Ringing in The Ears Can be Relieved by Hearing Aids

Man who got rid of tinnitus using a hearing aid on a hammock with his wife.

Most estimates put the number of people impacted by tinnitus in the millions or about one out of every seven people. In some countries, the numbers are even higher and that’s pretty alarming.

True, tinnitus isn’t always recurring. But if you’re coping with chronic tinnitus symptoms it becomes imperative to find a remedy as soon as possible. Fortunately, there is a remedy that has proven to be rather effective: hearing aids.

Tinnitus and hearing loss are related but separate conditions. It’s possible to experience tinnitus with normal hearing or to have hearing loss without also developing tinnitus. But the two conditions coexist often enough that hearing aids have become a practical solution, managing hearing loss and stopping tinnitus all at once.

How Can Tinnitus be Managed by Hearing Aids?

According to one study, 60% of individuals with tinnitus reported some amount of relief when they began using hearing aids. Approximately 22% of those surveyed reported considerable relief. In spite of this, hearing aids are actually made to treat hearing loss not specifically tinnitus. The benefits seem to come by association. So if you have tinnitus and hearing loss then that’s when your hearing aids will most successfully treat the tinnitus symptoms.

Here’s how tinnitus symptoms can be decreased with hearing aids:

  • Everything gets a little bit louder: The volume of certain frequencies of the world become quieter when have hearing loss. When that occurs the ringing in your ears becomes a lot more noticeable. It’s the loudest thing you hear because it is not diminished by your hearing loss. The buzzing or ringing that was so prominent will be masked when your hearing aid boosts the outside sound. Tinnitus becomes less of a problem as you pay less attention to it.
  • It gets easier to have conversations: Increasing the volume of human speech is something modern hearing aids are particularly good at. This means carrying on a conversation can be much easier once you’re regularly using your devices. You will be more engaged with your co-worker’s story about their children and better able to participate with your spouse about how their day went. When you have a balanced interactive social life tinnitus can appear to fade into the background. Sometimes, tinnitus is intensified by stress so being able to socialize can helps in this way also.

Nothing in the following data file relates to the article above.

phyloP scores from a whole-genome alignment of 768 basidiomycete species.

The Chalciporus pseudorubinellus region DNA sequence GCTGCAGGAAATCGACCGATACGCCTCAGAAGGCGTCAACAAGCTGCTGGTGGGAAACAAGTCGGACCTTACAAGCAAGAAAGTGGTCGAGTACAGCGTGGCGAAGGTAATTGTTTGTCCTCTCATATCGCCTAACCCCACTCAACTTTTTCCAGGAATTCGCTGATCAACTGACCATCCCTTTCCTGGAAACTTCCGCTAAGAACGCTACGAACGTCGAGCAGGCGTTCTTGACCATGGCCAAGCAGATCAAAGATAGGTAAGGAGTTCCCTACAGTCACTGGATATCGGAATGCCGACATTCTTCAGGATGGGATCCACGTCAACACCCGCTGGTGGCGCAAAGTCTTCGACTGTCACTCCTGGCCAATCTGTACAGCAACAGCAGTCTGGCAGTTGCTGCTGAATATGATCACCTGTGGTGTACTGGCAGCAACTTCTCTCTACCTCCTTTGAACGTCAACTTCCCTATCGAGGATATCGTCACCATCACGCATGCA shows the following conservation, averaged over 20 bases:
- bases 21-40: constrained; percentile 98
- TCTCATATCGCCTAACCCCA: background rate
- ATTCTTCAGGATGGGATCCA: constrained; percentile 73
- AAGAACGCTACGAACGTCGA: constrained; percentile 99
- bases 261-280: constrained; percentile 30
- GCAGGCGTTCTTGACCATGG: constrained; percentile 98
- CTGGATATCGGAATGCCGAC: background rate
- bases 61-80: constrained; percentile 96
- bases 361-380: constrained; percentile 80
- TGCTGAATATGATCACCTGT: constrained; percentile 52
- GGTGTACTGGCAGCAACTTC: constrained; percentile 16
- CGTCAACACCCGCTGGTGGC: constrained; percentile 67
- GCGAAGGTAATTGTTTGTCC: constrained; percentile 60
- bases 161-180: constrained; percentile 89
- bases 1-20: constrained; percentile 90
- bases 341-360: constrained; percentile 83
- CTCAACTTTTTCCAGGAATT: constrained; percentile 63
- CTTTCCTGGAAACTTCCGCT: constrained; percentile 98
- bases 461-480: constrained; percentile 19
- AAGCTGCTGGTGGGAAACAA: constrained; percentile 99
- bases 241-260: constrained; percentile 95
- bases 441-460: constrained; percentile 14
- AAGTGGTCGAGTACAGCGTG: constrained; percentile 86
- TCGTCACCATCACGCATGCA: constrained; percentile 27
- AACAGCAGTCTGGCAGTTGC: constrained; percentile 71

• Your brain is getting an auditory workout: When you experience hearing loss, those portions of your brain charged with interpreting sounds can frequently suffer from stress, fatigue, or atrophy. Tinnitus symptoms you might be experiencing can be decreased when the brain is in a healthy pliable condition and hearing aids can help keep it that way.

Modern Hearing Aids Come With Several Advantages

Modern hearing aids are smart. To some extent, that’s because they incorporate the newest technologies and hearing assistance algorithms. But it’s the ability to customize a hearing aid to the specific user’s requirements that makes modern hearing aids so effective (sometimes, they recalibrate according to the amount of background noise).

Customizing hearing aids means that the sensitivity and output signals can conveniently be calibrated to the particular hearing levels you might have. The better your hearings aid works for you, the more likely they are to help you cover up the buzzing or humming from tinnitus.

The Best Way to Get Rid of Tinnitus

Your level of hearing impairment will determine what’s best for you. There are still treatment options for your tinnitus even if you don’t have any hearing impairment. Medication, cognitive behavioral therapy, or a custom masking device are some possible options.

But, if you’re one of the many people out there who happen to have both hearing loss and tinnitus, a set of hearing aids might be able to do the old two-birds-one-stone thing. Stop tinnitus from making your life miserable by treating your hearing loss with a good set of hearing aids.

The site information is for educational and informational purposes only and does not constitute medical advice. To receive personalized advice or treatment, schedule an appointment.